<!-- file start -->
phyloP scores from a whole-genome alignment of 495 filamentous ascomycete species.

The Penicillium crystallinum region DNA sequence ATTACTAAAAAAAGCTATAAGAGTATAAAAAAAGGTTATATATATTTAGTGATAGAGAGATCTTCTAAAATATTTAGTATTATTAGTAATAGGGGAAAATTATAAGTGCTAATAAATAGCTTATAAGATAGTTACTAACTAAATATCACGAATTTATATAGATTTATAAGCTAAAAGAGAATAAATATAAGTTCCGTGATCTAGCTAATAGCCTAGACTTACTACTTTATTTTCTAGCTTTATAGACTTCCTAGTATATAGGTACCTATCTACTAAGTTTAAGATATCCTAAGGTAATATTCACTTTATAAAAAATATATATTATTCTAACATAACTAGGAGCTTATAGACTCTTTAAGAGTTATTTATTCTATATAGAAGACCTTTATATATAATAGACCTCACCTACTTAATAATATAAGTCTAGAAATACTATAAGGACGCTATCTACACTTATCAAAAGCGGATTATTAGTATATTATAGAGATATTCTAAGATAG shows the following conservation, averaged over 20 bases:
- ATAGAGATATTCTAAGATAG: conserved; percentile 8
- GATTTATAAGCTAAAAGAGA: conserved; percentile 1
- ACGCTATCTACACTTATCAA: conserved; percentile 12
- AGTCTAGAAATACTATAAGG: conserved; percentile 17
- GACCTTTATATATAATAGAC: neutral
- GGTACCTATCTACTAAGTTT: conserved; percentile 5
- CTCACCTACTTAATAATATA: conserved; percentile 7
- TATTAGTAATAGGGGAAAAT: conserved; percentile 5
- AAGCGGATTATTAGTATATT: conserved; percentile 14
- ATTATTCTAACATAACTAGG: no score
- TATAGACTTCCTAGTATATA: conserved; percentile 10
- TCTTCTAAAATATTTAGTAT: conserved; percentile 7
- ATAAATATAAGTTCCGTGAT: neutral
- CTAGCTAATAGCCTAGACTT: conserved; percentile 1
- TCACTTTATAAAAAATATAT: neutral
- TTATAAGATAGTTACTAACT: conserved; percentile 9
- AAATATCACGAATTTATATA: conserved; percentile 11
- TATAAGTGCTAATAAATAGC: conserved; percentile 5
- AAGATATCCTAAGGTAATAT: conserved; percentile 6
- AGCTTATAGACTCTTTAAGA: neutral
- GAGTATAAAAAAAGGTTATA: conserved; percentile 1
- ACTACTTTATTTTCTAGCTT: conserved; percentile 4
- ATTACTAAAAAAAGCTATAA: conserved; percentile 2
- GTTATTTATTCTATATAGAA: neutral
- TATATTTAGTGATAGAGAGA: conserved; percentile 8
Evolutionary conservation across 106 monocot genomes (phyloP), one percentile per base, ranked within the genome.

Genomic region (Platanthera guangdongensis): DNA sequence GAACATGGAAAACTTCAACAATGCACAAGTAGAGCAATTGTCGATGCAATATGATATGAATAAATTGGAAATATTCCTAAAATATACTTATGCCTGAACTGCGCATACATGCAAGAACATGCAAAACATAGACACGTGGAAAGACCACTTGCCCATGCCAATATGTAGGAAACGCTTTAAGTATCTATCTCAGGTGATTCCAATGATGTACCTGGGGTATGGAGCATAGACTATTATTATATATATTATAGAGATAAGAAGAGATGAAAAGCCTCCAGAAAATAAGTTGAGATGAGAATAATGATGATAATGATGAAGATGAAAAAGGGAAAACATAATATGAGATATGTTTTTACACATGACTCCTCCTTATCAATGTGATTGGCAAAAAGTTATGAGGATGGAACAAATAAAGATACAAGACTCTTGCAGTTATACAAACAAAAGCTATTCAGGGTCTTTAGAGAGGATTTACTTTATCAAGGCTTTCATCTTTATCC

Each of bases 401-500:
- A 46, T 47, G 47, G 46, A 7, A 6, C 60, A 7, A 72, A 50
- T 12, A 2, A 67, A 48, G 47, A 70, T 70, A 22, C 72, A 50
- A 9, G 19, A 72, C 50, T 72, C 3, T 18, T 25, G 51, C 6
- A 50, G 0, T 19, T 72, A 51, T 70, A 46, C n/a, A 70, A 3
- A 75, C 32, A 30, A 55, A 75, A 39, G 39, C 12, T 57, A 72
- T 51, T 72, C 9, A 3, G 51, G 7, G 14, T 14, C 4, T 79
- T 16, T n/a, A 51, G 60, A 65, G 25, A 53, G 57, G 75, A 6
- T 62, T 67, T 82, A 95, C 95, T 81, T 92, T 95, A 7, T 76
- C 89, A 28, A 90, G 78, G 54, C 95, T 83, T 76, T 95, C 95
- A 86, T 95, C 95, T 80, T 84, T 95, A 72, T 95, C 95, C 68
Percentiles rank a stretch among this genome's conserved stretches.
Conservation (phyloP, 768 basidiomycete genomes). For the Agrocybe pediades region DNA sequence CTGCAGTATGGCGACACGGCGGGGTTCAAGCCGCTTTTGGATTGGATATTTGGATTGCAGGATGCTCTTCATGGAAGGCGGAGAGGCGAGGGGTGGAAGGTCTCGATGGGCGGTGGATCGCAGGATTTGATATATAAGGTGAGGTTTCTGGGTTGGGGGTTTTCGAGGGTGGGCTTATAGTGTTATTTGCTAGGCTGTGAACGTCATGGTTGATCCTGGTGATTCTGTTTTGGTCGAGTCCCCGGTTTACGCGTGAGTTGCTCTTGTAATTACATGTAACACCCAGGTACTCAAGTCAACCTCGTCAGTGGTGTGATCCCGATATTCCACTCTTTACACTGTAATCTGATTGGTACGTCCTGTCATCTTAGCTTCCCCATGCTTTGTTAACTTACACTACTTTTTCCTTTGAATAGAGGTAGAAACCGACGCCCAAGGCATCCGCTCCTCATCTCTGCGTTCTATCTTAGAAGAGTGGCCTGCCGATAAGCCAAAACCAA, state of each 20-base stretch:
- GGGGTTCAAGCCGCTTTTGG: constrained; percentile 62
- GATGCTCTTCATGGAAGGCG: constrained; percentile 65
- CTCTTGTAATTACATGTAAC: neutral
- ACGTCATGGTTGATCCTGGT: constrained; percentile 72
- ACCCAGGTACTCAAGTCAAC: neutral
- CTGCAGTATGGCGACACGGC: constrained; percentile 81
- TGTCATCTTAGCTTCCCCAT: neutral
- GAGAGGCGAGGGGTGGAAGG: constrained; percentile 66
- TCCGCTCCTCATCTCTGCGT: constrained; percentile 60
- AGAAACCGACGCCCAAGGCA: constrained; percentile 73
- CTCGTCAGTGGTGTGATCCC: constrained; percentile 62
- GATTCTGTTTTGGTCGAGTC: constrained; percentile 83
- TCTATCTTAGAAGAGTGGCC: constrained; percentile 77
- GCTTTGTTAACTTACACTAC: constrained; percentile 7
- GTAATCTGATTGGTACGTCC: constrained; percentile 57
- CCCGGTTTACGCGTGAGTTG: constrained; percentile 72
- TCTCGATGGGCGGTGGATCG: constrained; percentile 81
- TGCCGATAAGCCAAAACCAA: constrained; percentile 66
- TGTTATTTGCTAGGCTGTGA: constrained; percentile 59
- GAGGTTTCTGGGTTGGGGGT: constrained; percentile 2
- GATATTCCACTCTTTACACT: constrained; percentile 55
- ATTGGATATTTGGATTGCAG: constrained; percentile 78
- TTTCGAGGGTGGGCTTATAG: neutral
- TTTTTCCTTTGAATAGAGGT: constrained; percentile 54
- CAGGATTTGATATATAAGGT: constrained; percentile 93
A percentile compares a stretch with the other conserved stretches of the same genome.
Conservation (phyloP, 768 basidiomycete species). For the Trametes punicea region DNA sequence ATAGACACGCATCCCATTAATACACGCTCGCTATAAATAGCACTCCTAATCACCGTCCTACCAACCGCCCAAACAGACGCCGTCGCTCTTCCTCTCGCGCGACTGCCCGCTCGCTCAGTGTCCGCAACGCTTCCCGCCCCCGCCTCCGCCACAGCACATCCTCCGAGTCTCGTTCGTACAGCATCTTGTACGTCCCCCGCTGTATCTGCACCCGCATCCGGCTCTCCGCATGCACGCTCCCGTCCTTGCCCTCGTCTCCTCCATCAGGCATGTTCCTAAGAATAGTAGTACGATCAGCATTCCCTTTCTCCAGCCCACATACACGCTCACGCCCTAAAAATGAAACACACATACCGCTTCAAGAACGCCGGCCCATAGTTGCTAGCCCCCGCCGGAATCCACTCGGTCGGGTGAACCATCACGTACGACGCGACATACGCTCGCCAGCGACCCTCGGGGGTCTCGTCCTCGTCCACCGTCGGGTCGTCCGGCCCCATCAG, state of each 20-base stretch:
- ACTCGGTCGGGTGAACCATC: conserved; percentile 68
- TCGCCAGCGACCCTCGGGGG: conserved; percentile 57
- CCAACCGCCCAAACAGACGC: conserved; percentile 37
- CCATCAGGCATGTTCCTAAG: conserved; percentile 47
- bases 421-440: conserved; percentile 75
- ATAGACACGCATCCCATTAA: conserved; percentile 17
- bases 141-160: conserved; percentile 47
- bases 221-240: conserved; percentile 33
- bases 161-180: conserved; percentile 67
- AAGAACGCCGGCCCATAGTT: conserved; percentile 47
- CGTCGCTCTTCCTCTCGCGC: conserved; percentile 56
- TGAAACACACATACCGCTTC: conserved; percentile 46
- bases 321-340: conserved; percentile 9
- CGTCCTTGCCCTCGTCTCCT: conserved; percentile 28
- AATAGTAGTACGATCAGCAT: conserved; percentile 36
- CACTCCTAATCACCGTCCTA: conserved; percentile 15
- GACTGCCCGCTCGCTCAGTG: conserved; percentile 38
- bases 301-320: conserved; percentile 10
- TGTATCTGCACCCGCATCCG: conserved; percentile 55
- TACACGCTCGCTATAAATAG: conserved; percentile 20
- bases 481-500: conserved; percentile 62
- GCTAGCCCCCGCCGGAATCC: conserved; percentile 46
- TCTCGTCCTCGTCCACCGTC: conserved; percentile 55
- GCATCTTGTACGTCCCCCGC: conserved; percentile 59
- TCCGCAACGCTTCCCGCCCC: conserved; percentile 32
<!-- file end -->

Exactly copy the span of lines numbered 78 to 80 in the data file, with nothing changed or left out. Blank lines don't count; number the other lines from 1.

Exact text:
- bases 161-180: conserved; percentile 67
- AAGAACGCCGGCCCATAGTT: conserved; percentile 47
- CGTCGCTCTTCCTCTCGCGC: conserved; percentile 56